5-lipoxygenase pathway and its downstream cysteinyl leukotrienes as potential therapeutic targets for Alzheimer's disease.
      ,
      • Bitto A.
      • Giuliani D.
      • Pallio G.
      • Irrera N.
      • Vandini E.
      • Canalini F.
      • Zaffe D.
      • Ottani A.
      • Minutoli L.
      • Rinaldi M.
      • Guarini S.
      • Squadrito F.
      • Altavilla D.
      Effects of COX1-2/5-LOX blockade in Alzheimer transgenic 3xTg-AD mice.
      ]. Although the consequences of these differences remain to be fully elucidated, the stark sex difference in the sexually dimorphic response of brain oxylipins to a HSD highlights the importance of performing studies in both sexes. This essential data on brain oxylipin composition, and sex and diet effects, will be key to future studies on the function of oxylipins in the brain.

      4.4 Sex effects on the oxylipin profile and potential mechanisms

      We found three oxylipins for which brain unesterified levels were elevated in females when compared to males regardless of diet, namely 9-HETE, 11-HETE, and 15-HETE. 9-HETE is produced through the non-enzymatic oxidation of arachidonic acid. 11-HETE and 15-HETE have been reported to be generated from arachidonic acid by both COX and LOX enzymes [
      • Gabbs M.
      • Leng S.
      • Devassy J.G.
      • Monirujjaman M.
      • Aukema H.M.
      Advances in our understanding of oxylipins derived from dietary PUFAs.
      ,
      • Setty B.N.
      • Stuart M.J.
      • Walenga R.W.
      Formation of 11-hydroxyeicosatetraenoic acid and 15-hydroxyeicosatetraenoic acid in human umbilical arteries is catalyzed by cyclooxygenase.
      ,
      • Thuresson E.D.
      • Lakkides K.M.
      • Smith W.L.
      Different catalytically competent arrangements of arachidonic acid within the cyclooxygenase active site of prostaglandin endoperoxide H synthase-1 lead to the formation of different oxygenated products.
      ]. To our knowledge, there is no data on the effects of 9-HETE and 11-HETE in the context of the brain literature. 15-HETE is believed to be neuroprotective [
      • Chen L.
      • Zhu Y.-M.
      • Li Y.-N.
      • Li P.-Y.
      • Wang D.
      • Liu Y.
      • Qu Y.-Y.
      • Zhu D.-L.
      • Zhu Y.-L.
      The 15-LO-1/15-HETE system promotes angiogenesis by upregulating VEGF in ischemic brains.
      ,
      • Wang D.
      • Liu Y.
      • Chen L.
      • Li P.
      • Qu Y.
      • Zhu Y.
      • Zhu Y.
      Key role of 15-LO/15-HETE in angiogenesis and functional recovery in later stages of post-stroke mice.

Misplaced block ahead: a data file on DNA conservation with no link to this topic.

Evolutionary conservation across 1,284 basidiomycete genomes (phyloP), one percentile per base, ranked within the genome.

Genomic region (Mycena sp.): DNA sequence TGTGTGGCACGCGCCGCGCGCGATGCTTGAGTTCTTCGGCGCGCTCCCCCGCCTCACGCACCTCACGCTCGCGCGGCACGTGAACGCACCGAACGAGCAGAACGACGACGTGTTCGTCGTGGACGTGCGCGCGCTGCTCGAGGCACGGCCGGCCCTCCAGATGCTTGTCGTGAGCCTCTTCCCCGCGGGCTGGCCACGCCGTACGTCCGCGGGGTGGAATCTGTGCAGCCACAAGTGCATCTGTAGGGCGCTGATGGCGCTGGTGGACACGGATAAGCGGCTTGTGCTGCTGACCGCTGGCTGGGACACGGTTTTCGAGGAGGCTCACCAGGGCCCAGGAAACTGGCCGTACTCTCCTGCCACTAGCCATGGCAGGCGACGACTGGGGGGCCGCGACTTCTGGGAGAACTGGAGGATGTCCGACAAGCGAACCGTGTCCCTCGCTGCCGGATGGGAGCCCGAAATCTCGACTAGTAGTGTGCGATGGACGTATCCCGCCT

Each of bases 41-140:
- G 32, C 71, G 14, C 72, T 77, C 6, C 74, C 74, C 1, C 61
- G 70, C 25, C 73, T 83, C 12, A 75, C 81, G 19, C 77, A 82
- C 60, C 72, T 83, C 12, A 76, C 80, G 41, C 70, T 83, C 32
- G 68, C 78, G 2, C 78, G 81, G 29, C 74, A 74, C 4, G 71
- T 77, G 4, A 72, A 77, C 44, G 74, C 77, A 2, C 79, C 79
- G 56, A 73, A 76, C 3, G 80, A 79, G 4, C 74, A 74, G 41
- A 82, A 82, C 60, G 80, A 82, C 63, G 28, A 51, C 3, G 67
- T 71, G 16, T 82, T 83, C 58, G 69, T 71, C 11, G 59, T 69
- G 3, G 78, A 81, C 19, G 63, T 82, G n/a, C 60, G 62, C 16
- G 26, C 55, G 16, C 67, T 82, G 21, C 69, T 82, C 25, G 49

,
      • Xu R.
      • Wang S.
      • Li W.
      • Liu Z.
      • Tang J.
      • Tang X.
      Activation of peroxisome proliferator-activated receptor-γ by a 12/15-lipoxygenase product of arachidonic acid: a possible neuroprotective effect in the brain after experimental intracerebral hemorrhage.
      ,
      • Tajima Y.
      • Ishikawa M.
      • Maekawa K.
      • Murayama M.
      • Senoo Y.
      • Nishimaki-Mogami T.
      • Nakanishi H.
      • Ikeda K.
      • Arita M.
      • Taguchi R.
      • Okuno A.
      • Mikawa R.
      • Niida S.
      • Takikawa O.
      • Saito Y.
      Lipidomic analysis of brain tissues and plasma in a mouse model expressing mutated human amyloid precursor protein/tau for Alzheimer's disease.
      ]. Although more data are needed, it seems that these findings suggest that females may have a more protective brain oxylipin profile, than males.
      Membrane fatty acid composition could contribute to observed differences in the oxylipin profile. However, the sex differences we observed indicate that this cannot be the only mechanism of observed differences. For example, we observed lower levels of the arachidonic acid derived 2 series prostaglandins in females than in males on the HSD. However, there are also multiple arachidonic acid derived oxylipins for which the oxylipin levels are higher in females than in males on the HSD, specifically 8-HETE, 9-HETE, 11-HETE, 15-HETE, and 15-oxo-ETE. This would suggest that the observed sex differences are not simply based on substrate availability. While differences in brain fatty acid composition could be a contributing factor to the sex differences in the oxylipin profiles, other factors are likely also in play.
      Another possible mechanism behind the sex differences we observed in the brain oxylipin profile is differences in the expression and/or activity of the enzymes producing oxylipins from PUFAs. Others have demonstrated sex differences of oxylipin generating enzymes in various tissues such as higher levels of COX2 in males, different cellular localization of 5-LOX leading to lower activity in males, higher expression of soluble epoxide hydrolase (sEH) in males, and differences in levels of isoforms of CYP enzymes [
      • Gerges S.H.
      • El-Kadi A.O.S.
      Sex differences in eicosanoid formation and metabolism: a possible mediator of sex discrepancies in cardiovascular diseases.
      ]. Differences have also been found in brain tissue. For instance, COX2 has been found to be higher in males after traumatic brain injury [
      • Günther M.
      • Plantman S.
      • Davidsson J.
      • Angéria M.
      • Mathiesen T.
      • Risling M.
      COX-2 regulation and TUNEL-positive cell death differ between genders in the secondary inflammatory response following experimental penetrating focal brain injury in rats.
      ]; and soluble epoxide hydrolase (sEH) has been found to be higher in male cerebral microvessels [
      • Zhang W.
      • Iliff J.J.
      • Campbell C.J.
      • Wang R.K.
      • Hurn P.D.
      • Alkayed N.J.
      Role of soluble epoxide hydrolase in the sex-specific vascular response to cerebral ischemia.
      ]. The sex differences in sEH expression have been implicated as a mechanism behind the sexual dimorphism in endothelial dysfunction after stroke, reviewed in [